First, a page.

Christopher D. Abbott Talks Crimes, Writing and Character Development with Alex Laybourne

Christopher AbbottChristopher D. Abbott has a background in human behavioral studies. He has gained a good understanding about people and their behaviors, and this has led to his interest in psychology. An avid reader of crime fiction, Christopher’s ambition has always been to publish a character driven crime story, in the style of the great Agatha Christie. With a fondness for quirky characters, such as Rodney David Wingfield’s Inspector “Jack” Frost, along with Agatha Christie’s Poirot, and Sir Arthur Conan Doyle’s Sherlock Holmes. The idea of Doctor Pieter Straay, his Dutch Criminal Psychologist, came about by integrating the qualities he admired best the characters he loved to read.

Christopher grew up in England and moved to the United States in 2010. He currently resides in Connecticut. He loves to write and play music, which has been as much of a passion for him as writing is. He also enjoys cooking and is currently working on his next Doctor Straay novel.

Thank you for joining me again today Christopher. So, how have things gone since we last spoke?

Great to be back with you, Alex. Things have gone very well.  The book is selling around 7 books a day now, which is fantastic, and I’m currently writing the “prequel” to SLD (Sir Laurence Dies).

That’s great news. Congratulations.

Thanks.

Last time we talked about your favourite murder mystery characters, and we came down to Poirot vs. Holmes. Would you go as far as saying that the best Murder Mysteries are written by British Authors?

No, not at all. I don’t have a lot of experience with current American murder mystery authors, but I enjoy books by John Dickson Carr (who a lot of people think is British), and Edgar Allan Poe. I remember as a child watching Murder She Wrote, which was created by a great group of American writers. The British have always been spoilt with a number of fantastic authors though, and because of that, we were lucky to have a murder mystery of some kind on Sunday television every week. I used to look forward to Sundays because of that!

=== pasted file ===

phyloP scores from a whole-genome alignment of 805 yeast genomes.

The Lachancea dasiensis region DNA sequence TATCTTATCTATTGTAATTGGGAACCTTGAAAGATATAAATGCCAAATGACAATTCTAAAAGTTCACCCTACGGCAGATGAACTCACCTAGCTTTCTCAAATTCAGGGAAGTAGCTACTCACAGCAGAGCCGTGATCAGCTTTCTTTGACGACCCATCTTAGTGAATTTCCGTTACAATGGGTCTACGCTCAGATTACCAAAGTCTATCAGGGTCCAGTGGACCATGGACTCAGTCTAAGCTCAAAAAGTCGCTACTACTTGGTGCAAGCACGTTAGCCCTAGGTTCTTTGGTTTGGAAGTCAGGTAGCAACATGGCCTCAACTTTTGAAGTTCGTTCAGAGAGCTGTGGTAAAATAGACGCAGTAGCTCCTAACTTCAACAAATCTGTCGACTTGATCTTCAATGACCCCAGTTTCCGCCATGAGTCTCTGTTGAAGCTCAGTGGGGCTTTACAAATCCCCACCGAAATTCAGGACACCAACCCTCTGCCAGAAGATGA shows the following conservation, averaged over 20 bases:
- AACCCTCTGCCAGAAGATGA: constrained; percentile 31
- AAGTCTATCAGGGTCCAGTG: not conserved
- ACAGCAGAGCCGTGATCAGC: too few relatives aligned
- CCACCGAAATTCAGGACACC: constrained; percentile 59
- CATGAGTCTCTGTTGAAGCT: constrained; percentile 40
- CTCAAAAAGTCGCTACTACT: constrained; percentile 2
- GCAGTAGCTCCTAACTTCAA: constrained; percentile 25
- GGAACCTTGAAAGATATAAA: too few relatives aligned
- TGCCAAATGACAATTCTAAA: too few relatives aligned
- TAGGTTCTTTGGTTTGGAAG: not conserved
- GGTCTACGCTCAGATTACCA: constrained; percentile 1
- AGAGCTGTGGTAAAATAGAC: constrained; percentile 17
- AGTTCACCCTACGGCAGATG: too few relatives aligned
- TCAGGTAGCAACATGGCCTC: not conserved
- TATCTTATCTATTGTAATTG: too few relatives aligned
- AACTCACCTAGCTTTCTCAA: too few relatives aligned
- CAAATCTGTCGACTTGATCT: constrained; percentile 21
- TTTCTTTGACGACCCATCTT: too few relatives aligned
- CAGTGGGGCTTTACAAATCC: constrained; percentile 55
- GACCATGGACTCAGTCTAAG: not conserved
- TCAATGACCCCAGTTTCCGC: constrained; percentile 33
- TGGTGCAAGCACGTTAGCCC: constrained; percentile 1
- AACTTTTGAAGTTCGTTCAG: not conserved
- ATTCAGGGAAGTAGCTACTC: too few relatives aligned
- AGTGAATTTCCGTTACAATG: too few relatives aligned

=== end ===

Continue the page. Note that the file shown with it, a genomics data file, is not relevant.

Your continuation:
What is it do you think that makes British writers so particularly adept at this particular genre?

Well, let’s not forget that Conan Doyle and Christie were influenced by Poe, specifically his detective, Auguste Dupin. Conan Doyle said: “Each [of Poe’s detective stories] is a root from which a whole literature has developed…. Where was the detective story until Poe breathed the breath of life into it?” Britain is very lucky to have authors like Agatha Christie and Conan Doyle, who in themselves developed such a culture and such a following of other writers, that they almost redeveloped the genre around themselves. I think the analogy can be also shown in the history of the Blues. Look at people like BB King – Can you imagine what it must be like to be BB King? To have spent your entire life doing what you love and seeing attitudes towards race, colour, creed, change? To unite people with music? To have inspired people like Eric Clapton? I mean… it doesn’t get much better than that!

Very true. Well, enough about other writers, let’s talk about you for a little shall we?

Sounds good.

You can read the rest of the interview over at Novel Ideas and you can grab your copy of Sir Laurence Dies, straight from Amazon! 

2013-06-21 Buy Sir Laurence

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